Confronting multiple crises across the Middle East, the Obama administration reprimanded key ally Bahrain on Thursday for a violent crackdown on anti-government protesters inspired by the fall of the longtime autocratic leader in Egypt.

The United States also moved to support efforts to erect a new democracy in Egypt by redirecting some of the money once intended for the ousted government of Hosni Mubarak.

As with Egypt, the Bahrain crisis pointed up the limits of U.S. influence over the political upheaval that has spread rapidly and sometimes unpredictably. Despite billions in aid to strategic peacemaker Egypt and the presence of a major military base housed in usually placid Bahrain, the U.S. could do little more than admonish urge restraint.

The White House expressed the administration's "strong displeasure" and alarm at developments in Bahrain, the tiny Persian Gulf kingdom that is home to the sprawling U.S. Navy base that would be the headquarters for any future American conflict with Iran.

At the same time, on a separate front, the administration engaged in furious last-minute diplomacy to stop the Palestinians from forcing a vote on a U.N. Security Council resolution condemning Israel. If passed, the measure would infuriate the closest friend the United States has in the region and if rejected could further inflame already soaring tensions throughout the Arab world.

President Barack Obama called Palestinian President Mahmoud Abbas, but neither the White House nor the Palestinians gave a detailed account of the 50-minute call.

As for Bahrain, White House spokesman Jay Carney said Obama supports peaceful protesters but, as in Egypt, does not want to dictate a political outcome.

That message was also delivered by Secretary of State Hillary Rodham Clinton and Defense Secretary Robert Gates who spoke with their counterparts in Bahrain, the longtime headquarters of the U.S. Navy's 5th Fleet and an anchor of U.S. defense strategy in the Mideast.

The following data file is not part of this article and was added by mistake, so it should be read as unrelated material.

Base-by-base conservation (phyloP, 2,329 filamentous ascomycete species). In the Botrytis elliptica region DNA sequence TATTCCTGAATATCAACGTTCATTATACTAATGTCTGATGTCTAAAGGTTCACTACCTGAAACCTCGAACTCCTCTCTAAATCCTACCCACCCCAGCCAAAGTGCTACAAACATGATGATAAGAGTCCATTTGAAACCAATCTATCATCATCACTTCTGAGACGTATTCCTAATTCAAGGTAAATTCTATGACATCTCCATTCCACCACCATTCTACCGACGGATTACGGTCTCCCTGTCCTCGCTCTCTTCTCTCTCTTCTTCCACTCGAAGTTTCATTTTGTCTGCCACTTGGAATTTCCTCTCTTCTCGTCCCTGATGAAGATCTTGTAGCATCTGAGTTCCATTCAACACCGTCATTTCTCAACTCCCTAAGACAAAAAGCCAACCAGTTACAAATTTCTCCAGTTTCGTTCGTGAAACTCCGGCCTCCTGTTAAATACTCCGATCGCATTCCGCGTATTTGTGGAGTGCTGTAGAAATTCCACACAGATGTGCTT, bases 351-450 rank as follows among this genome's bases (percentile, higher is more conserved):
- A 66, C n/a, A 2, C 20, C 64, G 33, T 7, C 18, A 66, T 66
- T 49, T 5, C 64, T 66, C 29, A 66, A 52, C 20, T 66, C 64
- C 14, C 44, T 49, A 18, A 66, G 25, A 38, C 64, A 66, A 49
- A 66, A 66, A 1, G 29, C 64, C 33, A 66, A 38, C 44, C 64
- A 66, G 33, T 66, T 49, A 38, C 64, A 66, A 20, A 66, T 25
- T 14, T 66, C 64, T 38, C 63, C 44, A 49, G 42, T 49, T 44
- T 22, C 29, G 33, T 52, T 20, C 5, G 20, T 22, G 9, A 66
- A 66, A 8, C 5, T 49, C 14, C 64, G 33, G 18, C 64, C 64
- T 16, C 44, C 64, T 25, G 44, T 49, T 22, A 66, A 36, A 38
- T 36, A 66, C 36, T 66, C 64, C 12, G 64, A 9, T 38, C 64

Clinton spoke with Foreign Minister Sheik Khalid bin Ahmed Al Khalifa, to register Washington's shock and concern about the crackdown overnight. Army patrols and tanks locked down the capital of the kingdom after riot police fired tear gas and beat demonstrators who were demanding political changes. At least four people were killed.

Clinton told reporters she "directly conveyed our deep concerns about the actions of the security forces." She noted that there would be funerals and prayer meetings on Friday and said she had expressed hope they "not be marred by violence."

She said Bahrain had long been a friend and ally and "we call on restraint from the government to keep its commitment to hold accountable those who have utilized excessive force against peaceful demonstrators, and we urge a return to a process that will result in real, meaningful changes for the people there."

Gates spoke by phone Thursday morning with Crown Prince Salman of Bahrain, deputy commander of Bahraini defense forces, said Pentagon press secretary Geoff Morrell. He gave no details about what Gates said, except that he "discussed the current security situation" with the prince.

Later, Gates told lawmakers the U.S. has been encouraging reforms in the region for some time.

"The truth is I think the U.S. has consistently — primarily privately, but also publicly — encouraged these regimes for years to undertake political and economic reforms because the pressures were building," Gates told a budget hearing before the Senate Armed Services Committee. "And now they need to move on with it and there is an urgency to this."

Also on Capitol Hill, Clinton gave lawmakers a classified briefing on developments around the Middle East and said the administration would redirect $150 million of $1.5 billion in U.S. aid money to Egypt "to put ourselves in a position to support the transition there and assist with their economic recovery."

She said senior State Department and White House officials would travel to Egypt next week "to consult on how we can most effectively deploy our assistance."

Elsewhere in the Middle East on Thursday, several thousand Yemeni protesters defied appeals for calm from the military and the country's most influential Islamic cleric and marched through the capital. And in Libya, protesters seeking to oust longtime leader Moammar Gadhafi defied a crackdown and took to the streets in four cities.


Associated Press writer Jim Abrams contributed to this report